Upon his election to the Oval Office 2008, I wrote the first (“There upon A Bough of Hope and Audacity”) of several poems about Barack H. Obama’s historic achievement. During my time as a national cultural arts columnist for AXS Entertainment, I wrote a number of articles documenting responses to Mr. Obama’s first term as president (with now #PresidentElect Joe Biden as his vice president). The proliferation of what we now frequently refer to as disinformation and misinformation prompted me to coin the term guerrilla decontextualization for the extreme nihilism directed against him and his family. Many Americans were not certain he would still be here to write and publish this book. The fact that he did endure to tell his remarkable story in A Promised Land is something totally worthy of celebration and gratitude.
Harlem Renaissance Centennial 2020-2030
A shortage of compelling topics to address via books, blog essays, podcasts, fine art, photography, electronic gaming, and other creative media has not been among the traumatizing events unleashed upon humanity in the year 2020. Painful history-altering occurrences have, however, included the following: a very stubborn and deadly COVID-19 pandemic, the resulting economic crisis, further evidence of climate change in the form of murderous fires in California, riots in cities across America in response to #2ManyLivesGone2Soon, and political unease in the face of an uncertain future.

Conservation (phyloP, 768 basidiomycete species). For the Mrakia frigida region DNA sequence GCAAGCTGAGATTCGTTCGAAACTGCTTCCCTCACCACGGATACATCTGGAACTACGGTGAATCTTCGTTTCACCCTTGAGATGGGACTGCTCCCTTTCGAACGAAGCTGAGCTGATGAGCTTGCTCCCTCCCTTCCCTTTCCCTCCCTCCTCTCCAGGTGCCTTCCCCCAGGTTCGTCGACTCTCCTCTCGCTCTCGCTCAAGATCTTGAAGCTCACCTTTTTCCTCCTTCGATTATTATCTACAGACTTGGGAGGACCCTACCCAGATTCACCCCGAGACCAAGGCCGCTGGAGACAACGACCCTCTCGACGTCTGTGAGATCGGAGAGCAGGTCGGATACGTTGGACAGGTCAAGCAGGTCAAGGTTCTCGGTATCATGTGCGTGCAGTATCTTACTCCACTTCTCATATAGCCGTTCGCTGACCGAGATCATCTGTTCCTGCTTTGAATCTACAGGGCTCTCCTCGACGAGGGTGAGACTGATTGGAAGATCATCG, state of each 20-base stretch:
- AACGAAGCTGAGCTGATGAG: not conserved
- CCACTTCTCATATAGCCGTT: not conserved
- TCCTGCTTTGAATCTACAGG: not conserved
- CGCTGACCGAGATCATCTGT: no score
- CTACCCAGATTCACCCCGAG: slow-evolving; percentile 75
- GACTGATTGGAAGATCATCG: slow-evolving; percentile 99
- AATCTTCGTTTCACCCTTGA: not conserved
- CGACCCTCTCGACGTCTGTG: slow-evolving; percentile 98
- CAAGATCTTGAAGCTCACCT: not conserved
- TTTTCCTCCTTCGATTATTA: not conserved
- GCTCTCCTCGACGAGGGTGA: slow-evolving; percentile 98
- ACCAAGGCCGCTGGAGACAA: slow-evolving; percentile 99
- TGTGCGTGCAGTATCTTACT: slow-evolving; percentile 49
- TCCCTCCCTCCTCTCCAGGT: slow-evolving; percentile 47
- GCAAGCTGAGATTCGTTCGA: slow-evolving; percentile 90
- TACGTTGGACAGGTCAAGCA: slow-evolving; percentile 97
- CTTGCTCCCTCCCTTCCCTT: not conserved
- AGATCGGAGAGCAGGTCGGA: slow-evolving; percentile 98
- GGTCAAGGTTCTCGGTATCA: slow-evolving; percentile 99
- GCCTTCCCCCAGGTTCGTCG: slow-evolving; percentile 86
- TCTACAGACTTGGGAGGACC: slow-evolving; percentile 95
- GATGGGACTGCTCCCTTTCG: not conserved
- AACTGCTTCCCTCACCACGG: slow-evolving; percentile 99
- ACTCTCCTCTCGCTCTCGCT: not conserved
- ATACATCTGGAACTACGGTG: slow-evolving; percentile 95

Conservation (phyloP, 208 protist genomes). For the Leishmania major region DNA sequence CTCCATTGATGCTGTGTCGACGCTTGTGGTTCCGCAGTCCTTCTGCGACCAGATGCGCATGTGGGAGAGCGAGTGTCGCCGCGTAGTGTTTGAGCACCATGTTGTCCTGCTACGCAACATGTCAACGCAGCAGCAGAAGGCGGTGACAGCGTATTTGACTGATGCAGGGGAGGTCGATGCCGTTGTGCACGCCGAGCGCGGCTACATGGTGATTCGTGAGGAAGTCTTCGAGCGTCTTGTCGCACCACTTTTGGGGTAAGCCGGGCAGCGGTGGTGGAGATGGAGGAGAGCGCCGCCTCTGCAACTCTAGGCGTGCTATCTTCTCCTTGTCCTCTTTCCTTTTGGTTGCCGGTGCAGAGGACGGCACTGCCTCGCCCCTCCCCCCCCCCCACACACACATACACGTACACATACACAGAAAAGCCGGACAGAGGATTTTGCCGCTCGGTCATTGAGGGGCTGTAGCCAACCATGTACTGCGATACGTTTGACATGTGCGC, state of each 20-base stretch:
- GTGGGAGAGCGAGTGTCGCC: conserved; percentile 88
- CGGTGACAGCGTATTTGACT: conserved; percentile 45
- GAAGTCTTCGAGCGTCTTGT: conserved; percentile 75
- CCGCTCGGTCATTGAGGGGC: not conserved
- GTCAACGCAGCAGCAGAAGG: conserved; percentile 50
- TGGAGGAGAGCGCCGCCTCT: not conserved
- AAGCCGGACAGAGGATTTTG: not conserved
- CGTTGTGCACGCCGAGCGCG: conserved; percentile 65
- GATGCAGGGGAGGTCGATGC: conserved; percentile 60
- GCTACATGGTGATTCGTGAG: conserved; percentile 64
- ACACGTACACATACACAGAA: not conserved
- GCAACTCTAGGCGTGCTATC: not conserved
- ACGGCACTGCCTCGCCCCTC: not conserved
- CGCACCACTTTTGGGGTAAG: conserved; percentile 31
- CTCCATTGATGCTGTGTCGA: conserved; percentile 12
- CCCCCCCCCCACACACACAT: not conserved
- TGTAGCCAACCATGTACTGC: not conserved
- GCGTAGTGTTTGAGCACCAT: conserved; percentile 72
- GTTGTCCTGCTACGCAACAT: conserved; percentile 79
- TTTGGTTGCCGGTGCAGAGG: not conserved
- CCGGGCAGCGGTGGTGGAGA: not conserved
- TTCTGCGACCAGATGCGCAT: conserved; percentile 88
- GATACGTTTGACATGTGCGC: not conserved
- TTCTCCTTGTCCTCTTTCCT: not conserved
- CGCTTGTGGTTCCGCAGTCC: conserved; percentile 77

Incorporating reports on important public happenings into ongoing projects has long been among the better practices at Bright Skylark Literary Productions. It goes back at least as far to the days of my former AXS National African-American Cultural Arts column when I created art graphics for my news stories. Articles sometimes included original poetry to enhance editorial impact. Where the year 2020 is concerned, the following steps have been taken: